The Trust has been formed (and I quote from the Mission Statement…), to:
The Sanctuary area is a block of almost untouched native bush that forms the catchment head for the downstream lakes, which themselves are rather unusual in the Taranaki area. The adjacent buffer block is also uncut, and the Regeneration block provides potential for education and research into sustainable land management.
Two things we’d like to say here. Firstly, the land is not being ‘hidden away’. On the contrary it is changing from being closed off as private land to becoming a relatively accessible and available, communal piece of land. Secondly, it's a question of too little land reserved rather than too much. Such land is necessary as a source of biodiversity, as a habitat for declining native species, and as a token of humanity’s conceptually being able to co-exist with nature in Aotearoa.
Write: PO Box 132, Waverley, 4544, NZ.
Mobile: Phil on 027 277-1670.
That’s because we’re looking at managing land, and the time scales need to be adjusted accordingly. Choosing 500 years is intended to get across the idea that the land is to be looked after for the benefit of future generations. A 500 year old rimu is barely middle aged.
Finance is coming from a variety of sources, including membership, straight out donations and grants from a variety of sources.
There are three status levels:Friend of the Trust - Donation of $10 or more.
We have set up schemes to allow members the rights of the next membership level if regular payments of at least $10 per week are being received.
Yes. The Trust deed has anticipated that money is not the only contribution members can make. However, given the wide range of possibilities, each application will be assessed individually by the Board of Trustees.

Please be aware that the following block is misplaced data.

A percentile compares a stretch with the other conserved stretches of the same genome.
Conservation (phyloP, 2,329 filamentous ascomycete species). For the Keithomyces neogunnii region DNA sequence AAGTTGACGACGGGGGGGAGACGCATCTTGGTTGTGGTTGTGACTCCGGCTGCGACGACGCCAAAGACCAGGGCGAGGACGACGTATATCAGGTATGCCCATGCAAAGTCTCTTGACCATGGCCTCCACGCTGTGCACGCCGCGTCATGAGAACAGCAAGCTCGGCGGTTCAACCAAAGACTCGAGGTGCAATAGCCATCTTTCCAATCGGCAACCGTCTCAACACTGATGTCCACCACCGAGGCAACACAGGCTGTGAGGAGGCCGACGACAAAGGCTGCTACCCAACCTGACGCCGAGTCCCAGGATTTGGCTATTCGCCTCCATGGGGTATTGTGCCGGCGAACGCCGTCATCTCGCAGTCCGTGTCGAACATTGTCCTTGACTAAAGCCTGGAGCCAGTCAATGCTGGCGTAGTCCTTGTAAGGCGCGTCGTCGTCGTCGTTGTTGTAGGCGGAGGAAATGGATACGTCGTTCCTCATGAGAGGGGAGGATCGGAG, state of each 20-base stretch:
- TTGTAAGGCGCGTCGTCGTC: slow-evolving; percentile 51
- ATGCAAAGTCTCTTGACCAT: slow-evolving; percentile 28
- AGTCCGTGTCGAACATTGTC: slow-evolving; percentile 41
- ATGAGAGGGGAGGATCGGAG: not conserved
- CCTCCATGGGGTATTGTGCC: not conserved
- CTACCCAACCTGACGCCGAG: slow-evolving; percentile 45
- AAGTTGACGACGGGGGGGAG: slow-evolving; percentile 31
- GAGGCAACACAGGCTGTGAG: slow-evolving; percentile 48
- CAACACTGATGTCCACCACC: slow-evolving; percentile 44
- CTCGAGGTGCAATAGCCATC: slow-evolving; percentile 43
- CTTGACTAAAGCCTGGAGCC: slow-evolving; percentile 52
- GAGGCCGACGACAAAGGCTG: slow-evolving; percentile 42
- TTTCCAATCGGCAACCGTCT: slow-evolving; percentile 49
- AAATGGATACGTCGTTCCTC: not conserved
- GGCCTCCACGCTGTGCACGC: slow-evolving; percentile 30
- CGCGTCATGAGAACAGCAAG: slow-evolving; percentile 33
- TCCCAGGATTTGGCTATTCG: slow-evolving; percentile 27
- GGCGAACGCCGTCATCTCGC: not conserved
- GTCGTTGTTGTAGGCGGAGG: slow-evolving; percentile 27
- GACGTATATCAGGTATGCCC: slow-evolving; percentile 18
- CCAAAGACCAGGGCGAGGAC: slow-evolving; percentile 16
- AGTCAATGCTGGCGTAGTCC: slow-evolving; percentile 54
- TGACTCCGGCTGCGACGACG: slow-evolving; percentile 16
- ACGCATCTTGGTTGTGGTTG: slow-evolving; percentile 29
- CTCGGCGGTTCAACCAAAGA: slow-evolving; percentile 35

Primarily through the web page and by e-mail. We’d sooner spend money on Trust activities than postage. We also ring each other and talk face to face over coffee. We have also been known to talk while walking through parts of the land. However, please note that this last method is likely to incur copious interuptions by humans ill-aquanted with flying feathers following beaks at speed through the air, and other sights often of more tranquill, if not less startling nature.
(Wow, this FAW was written a while ago) Purchase was completed in 2001 largely thanks to the generosity of Terry Heffernan and the Nature Heritage Fund.
We were aiming for the summer of 2002/2003, but that seems to have passed.
The answer is now (as at 2016)... sometime in the future, but we're not rushing the process.
Members can access the land whenever they wish, so long as the visit is confirmed by a Trustee. This is purely from a safety point of view, to ensure no conflicts with pest hunters, and prevent overbooking of the facilities (anticipating some will be provided in future).
The Trustees are charged with overseeing the health of the land and may at times state that enough is enough and the land needs some space to breathe. If they ask people to stay away it will be because it is in their ward's best interests.
You’ll find it approximately 15km inland from Waverley, see the web site for a detailed account of how to get there. Very South Taranaki.
Geography isn't a constraint for protection of any part of New Zealand. The majority of Trust members Taranaki natives, although we live just about everywhere around (mostly) the north island.
Contact the Trust by phone, e-mail, post, newspaper advertisement or sky-writing. Once we’ve figured out how to answer it, we’ll give you an answer. Chances are we will also add it to this page. See How do I get in touch.